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Were there elements in your Christian upbringing and background that gave you an advantage or made you a better comedian and performer?

I think it gave me hope. I was operating under the assumption that all things would be brought to God at some point. Everything working together for some sort of good was something that I believed—and, frankly, I still believe, [though] not in the same simple way that I used to.

When you’re given some sort of framework for suffering with purpose—I’m trying to think of that Paul quote, actually … Isn’t there something like “all things coming together through Christ”? I wasn’t that sophisticated when I thought about it, but my optimism was definitely fueled by my faith, and my faith was fueled by my optimism.

I just happen to be an optimistic person. When other people might have despaired a little quicker, I felt like everything’s going to be okay. Part of that is because I had a pretty charmed childhood, but another part of it was that I looked at God as my—I don’t want to say “copilot,” but—as my cohort in the conspiracy.

When did you realize that comedy was the direction that you wanted to take?

In high school, I knew I loved comedy. I was obsessed with comedy. I went to college thinking I would be a youth pastor, and then because the scene was so dry… and I don’t just mean without alcohol. We were bored. We needed entertainment. They started an improv team, and I did that. It wasn’t just being a big fish in a small pond; it was being a funny fish in a very boring pond.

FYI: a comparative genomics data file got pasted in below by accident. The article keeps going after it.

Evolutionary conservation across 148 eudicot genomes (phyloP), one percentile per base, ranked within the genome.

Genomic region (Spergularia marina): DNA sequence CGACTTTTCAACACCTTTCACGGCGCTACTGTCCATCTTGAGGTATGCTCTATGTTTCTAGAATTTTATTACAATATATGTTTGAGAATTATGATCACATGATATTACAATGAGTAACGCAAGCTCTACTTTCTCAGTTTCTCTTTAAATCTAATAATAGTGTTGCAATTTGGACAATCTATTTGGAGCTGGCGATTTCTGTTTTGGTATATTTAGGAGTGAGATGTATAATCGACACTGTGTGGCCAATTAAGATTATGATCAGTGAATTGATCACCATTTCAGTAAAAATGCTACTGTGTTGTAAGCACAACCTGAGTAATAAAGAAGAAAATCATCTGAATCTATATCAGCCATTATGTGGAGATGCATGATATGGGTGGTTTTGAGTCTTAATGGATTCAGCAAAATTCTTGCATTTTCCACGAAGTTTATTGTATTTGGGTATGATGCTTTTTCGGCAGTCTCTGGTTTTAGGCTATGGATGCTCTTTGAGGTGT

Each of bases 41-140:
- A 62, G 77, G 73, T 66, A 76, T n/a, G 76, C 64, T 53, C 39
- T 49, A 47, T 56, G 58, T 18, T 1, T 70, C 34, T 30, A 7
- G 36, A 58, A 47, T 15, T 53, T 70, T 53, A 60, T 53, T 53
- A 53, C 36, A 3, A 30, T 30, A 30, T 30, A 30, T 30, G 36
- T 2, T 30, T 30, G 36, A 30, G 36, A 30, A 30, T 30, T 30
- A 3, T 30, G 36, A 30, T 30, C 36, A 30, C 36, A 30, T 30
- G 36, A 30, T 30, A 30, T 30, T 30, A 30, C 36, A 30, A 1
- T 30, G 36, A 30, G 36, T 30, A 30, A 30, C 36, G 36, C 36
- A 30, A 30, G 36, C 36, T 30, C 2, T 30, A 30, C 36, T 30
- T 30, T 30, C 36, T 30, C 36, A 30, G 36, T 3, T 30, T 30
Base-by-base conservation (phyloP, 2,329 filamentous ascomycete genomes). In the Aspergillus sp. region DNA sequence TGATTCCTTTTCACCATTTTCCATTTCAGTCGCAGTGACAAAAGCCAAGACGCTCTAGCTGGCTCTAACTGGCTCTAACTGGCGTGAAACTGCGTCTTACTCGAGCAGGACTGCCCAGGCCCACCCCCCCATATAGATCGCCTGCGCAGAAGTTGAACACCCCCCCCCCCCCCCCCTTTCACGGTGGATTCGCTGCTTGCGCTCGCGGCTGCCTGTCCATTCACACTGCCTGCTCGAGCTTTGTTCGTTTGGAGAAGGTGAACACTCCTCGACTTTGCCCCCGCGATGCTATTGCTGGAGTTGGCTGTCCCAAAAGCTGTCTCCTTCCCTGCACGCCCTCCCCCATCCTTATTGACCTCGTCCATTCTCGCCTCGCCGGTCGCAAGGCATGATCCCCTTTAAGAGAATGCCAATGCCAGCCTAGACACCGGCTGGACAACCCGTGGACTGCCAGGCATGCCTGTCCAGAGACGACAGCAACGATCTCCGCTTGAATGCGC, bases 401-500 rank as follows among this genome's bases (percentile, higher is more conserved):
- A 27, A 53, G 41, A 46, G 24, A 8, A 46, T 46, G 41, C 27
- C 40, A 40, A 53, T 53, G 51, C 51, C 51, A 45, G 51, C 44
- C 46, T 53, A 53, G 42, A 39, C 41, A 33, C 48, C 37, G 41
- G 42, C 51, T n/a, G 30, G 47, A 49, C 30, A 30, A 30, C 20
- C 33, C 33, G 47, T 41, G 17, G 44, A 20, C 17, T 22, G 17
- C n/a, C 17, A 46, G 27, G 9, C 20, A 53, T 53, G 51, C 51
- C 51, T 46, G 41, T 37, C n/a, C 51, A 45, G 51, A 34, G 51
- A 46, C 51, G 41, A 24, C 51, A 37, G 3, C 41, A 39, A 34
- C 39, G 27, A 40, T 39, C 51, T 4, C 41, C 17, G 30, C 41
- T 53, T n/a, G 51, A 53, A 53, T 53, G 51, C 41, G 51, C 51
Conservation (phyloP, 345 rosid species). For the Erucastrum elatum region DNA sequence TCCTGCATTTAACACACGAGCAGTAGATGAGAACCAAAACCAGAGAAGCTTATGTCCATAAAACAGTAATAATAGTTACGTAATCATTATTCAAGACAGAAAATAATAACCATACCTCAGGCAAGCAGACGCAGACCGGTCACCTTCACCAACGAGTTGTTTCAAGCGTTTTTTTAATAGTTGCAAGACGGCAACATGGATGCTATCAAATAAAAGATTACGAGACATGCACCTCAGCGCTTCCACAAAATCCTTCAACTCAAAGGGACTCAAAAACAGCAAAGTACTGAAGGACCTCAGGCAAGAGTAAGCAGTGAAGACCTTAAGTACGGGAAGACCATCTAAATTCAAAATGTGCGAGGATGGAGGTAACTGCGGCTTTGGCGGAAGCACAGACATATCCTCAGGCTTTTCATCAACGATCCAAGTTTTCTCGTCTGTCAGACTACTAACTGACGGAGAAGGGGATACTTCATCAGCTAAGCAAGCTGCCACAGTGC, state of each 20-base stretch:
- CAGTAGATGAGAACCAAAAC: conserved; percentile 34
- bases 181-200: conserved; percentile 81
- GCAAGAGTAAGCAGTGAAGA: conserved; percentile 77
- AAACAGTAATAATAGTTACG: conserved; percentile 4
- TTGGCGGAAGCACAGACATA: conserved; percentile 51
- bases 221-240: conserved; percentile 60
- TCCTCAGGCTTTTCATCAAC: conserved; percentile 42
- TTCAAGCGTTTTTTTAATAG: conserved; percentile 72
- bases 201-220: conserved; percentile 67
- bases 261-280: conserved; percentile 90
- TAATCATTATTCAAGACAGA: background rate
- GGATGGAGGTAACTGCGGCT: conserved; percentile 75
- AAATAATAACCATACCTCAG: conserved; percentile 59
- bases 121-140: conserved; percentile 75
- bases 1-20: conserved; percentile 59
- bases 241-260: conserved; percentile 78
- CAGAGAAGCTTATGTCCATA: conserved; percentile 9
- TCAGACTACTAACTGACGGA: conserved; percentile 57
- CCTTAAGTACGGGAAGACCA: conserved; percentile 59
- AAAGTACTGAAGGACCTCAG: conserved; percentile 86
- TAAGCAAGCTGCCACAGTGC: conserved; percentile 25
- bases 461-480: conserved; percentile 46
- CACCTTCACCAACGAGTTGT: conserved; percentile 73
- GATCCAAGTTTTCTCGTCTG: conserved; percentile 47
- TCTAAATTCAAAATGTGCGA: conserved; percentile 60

So, I got this taste of what it was like to be successful. The Christian audiences were, as they should be, a little bit more forgiving, open, and silly. I got that opportunity to thrive…. It was the safety and the boredom of my kind-of lame school—I say “lame” lovingly—that gave me the courage and the belief in myself to make a place for it when I graduated.

Do you think there’s something about Christian hope or the Christian worldview that doesn’t mesh with our understanding of comedy as darker or cynical?

I think one of the reasons why most comedians are atheists is because the job of the comedian is to step outside of anything we might have inherited—anything that might be remotely status quo. Whether it’s marriage, children, religion—whatever it is, part of our job is to step outside of it and make jokes at it. Usually, you extricate yourself from it, and then you have an easier time making jokes about it. I’m fortunate in that I didn’t really have to try to write positive jokes—that’s just my natural comedic perspective.